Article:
Wednesday, February 27, 2013

REVIEW: One Man, Two Guvnors

HK Academy of Performing Arts Lyric Theatre, Wednesday February 20

A lot has been said about One Man, Two Guvnors since it premiered at the National Theatre (UK) in 2011. This play by Richard Bean is an English adaptation of the 1743 Commedia dell'arte comedy play by the Venetian playwright Carlo Goldoni, Il servitore di due padroni (Servant of Two Masters). This adaptation replaces the Italian period setting of the original with Brighton in 1963. Like its Italian precursor, the story is about one easily bewildered servant who was employed separately by two men. In this adaptation, however, the profession of the characters has been molded to the 1960’s gangster underworld theme.

While I heard a lot of good things about it, I tried not to read any reviews. But still, my expectation is very high as friends in London seemed to really enjoyed it. Overall, this is a very good example of what an adaptation should be. The main architecture was maintained; and while it continues to be a story of an earlier period, the sensibilities were modern. This production directed by Nicholas Hytner was very polished. The combination of music hall, pantomime and variety show was beautifully woven into each other and is the strength of this show. The songs of Grant Olding sat perfectly with the era and truly added that special sheen to the production.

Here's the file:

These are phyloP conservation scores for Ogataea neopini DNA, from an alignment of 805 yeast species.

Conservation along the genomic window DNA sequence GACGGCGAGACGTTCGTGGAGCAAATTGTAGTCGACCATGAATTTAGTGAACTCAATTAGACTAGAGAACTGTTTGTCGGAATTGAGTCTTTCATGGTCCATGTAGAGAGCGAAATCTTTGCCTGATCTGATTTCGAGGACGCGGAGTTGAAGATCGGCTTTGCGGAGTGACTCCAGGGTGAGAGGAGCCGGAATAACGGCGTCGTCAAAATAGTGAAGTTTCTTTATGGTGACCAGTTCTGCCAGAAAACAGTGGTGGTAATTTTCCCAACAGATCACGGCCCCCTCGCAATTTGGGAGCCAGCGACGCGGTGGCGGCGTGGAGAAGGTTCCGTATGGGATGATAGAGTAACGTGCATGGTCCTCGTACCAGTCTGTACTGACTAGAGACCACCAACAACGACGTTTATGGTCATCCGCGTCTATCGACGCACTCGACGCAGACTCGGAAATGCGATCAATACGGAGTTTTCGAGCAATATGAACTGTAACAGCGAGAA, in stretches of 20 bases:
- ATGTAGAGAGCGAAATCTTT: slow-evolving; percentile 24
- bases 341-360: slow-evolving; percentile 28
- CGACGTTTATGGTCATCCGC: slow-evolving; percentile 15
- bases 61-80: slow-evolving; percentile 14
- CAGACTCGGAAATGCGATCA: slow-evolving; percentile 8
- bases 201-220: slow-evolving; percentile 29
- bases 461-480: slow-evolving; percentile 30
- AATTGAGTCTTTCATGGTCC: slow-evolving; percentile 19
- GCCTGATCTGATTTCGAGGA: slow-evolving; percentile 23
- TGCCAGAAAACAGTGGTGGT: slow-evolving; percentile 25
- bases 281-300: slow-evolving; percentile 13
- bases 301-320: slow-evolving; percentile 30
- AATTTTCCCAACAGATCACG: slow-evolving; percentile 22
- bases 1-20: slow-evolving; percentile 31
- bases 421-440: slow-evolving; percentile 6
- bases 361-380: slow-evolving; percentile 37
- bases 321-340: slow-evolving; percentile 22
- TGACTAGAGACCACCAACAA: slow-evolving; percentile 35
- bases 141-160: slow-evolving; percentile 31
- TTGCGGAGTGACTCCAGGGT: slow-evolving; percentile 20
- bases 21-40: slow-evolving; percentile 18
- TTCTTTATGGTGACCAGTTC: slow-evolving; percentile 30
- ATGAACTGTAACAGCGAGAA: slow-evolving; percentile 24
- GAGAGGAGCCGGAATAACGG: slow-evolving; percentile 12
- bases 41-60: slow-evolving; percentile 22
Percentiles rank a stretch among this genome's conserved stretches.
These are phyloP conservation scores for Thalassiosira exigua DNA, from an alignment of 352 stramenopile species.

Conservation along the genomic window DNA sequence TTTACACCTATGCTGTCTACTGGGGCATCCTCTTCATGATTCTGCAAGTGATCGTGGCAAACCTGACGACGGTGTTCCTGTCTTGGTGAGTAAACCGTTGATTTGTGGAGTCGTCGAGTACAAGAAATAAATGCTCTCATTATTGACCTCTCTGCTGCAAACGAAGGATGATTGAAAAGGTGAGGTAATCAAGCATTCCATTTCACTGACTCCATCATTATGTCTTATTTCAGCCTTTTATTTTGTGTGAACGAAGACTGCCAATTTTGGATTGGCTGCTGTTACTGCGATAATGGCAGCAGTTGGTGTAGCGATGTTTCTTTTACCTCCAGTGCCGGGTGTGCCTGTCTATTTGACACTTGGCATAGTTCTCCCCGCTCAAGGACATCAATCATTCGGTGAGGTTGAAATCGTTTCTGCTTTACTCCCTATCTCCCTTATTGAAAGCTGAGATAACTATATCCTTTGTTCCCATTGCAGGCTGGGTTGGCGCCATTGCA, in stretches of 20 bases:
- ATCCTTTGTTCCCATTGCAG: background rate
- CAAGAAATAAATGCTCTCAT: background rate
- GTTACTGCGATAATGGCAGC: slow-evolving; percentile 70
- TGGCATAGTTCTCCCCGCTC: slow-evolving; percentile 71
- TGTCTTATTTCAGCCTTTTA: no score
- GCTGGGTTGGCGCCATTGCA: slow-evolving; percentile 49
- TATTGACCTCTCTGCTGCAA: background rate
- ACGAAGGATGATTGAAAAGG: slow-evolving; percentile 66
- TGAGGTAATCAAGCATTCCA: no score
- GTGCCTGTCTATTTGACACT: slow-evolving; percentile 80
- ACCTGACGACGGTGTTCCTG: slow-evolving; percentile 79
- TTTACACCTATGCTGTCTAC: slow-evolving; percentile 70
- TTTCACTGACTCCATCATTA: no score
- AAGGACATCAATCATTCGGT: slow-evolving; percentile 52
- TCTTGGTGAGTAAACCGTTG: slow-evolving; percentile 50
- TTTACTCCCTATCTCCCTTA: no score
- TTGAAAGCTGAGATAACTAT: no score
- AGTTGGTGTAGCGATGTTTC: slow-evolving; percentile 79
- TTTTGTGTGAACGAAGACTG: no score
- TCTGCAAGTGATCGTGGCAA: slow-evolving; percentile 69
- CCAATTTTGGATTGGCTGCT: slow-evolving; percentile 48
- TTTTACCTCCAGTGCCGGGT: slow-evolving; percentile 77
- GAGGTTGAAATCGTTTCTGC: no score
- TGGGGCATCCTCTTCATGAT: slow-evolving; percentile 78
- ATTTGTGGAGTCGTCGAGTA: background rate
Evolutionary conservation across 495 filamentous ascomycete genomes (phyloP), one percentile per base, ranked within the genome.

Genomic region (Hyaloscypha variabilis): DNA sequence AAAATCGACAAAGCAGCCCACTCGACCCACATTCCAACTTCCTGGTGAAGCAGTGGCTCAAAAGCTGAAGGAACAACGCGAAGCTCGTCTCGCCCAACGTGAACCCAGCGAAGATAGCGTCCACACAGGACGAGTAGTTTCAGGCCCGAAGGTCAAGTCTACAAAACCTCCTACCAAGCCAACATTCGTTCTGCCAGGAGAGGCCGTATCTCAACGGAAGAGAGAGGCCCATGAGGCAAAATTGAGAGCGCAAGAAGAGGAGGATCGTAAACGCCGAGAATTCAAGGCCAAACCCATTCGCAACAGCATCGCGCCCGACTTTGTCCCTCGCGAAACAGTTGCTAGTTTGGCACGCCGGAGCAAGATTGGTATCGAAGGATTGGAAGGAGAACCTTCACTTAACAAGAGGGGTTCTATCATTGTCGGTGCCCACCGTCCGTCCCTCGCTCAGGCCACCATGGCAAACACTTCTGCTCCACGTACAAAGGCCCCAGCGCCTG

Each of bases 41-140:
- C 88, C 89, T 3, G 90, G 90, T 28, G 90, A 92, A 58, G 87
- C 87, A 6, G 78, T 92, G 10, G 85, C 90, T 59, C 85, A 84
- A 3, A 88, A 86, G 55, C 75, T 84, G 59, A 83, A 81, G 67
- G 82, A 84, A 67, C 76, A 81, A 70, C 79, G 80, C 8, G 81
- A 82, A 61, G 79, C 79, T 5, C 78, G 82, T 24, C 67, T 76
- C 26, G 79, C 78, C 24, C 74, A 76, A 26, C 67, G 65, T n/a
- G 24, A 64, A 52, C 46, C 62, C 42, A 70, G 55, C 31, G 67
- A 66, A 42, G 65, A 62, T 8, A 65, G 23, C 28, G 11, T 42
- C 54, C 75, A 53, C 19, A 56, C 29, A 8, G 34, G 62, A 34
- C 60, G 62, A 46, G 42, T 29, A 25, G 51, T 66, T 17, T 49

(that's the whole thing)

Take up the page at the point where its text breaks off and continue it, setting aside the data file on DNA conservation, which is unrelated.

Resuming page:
The capacity and the ability of the actors to make people laugh and laugh at themselves within an exact framework is the secret of this production. The comedy employs breaking the fourth wall, inviting audience on stage (and making fun of them), slapstick and corpsing (unintentionally breaking character during a scene by laughing or by causing another cast member to laugh) to name a few. All were executed with fine precision including the corpsing, which looked forced and unnecessary in some moments.

Personal favorite was the well known scene wherein the minder Francis Henshall (Owain Arthur) was requested to serve two dinners simultaneously. Arthur was at his best here, where he bounced around torn between serving and at the same time stealing food. This scene was made even funnier with wonderful Peter Caulfield's Alfie, a slow and deaf octogenarian waiter with a pacemaker!

Overall, One Man, Two Guvnors is funny and entertaining and is higly recommended!

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One Man, Two Guvnors
A National Theatre of Great Britain Production
A play by RICHARD BEAN based on The Servant of Two Masters by CARLO GOLDONI
Songs by GRANT OLDING

Creative Team:
Directed by NICHOLAS HYTNER
Physical Comedy Director CAL MCCRYSTAL
Revival Director ADAM PENFORD
Designer MARK THOMPSON
Lighting Designer MARK HENDERSON
Music and Songs GRANT OLDING
Sound Designer PAUL ARDITTI
Fight Director KATE WATERS

Cast Includes:
OWAIN ARTHUR, Francis Henshall
EDWARD BENNETT, Stanley Stubbers
AMY BOOTH-STEEL, Dolly
PETER CAULFIELD, Alfie
NICK CAVALIERE, Harry Dangle
COLIN MACE, Charlie Clench
MARK MONERO, Lloyd Boateng
KELLIE SHIRLEY, Pauline Clench
LEON WILLIAMS, Alan Dangle
MATTHEW WOODYATT, Gareth
ROSIE WYATT, Rachel Crabbe

THE CRAZE: RICHIE HART (Music Director/bass) OLIVER SEYMOUR-MARSH (guitars) BILLY STOOKES (drums) PHILIP MURRAY WARSON (lead vocal/guitar)

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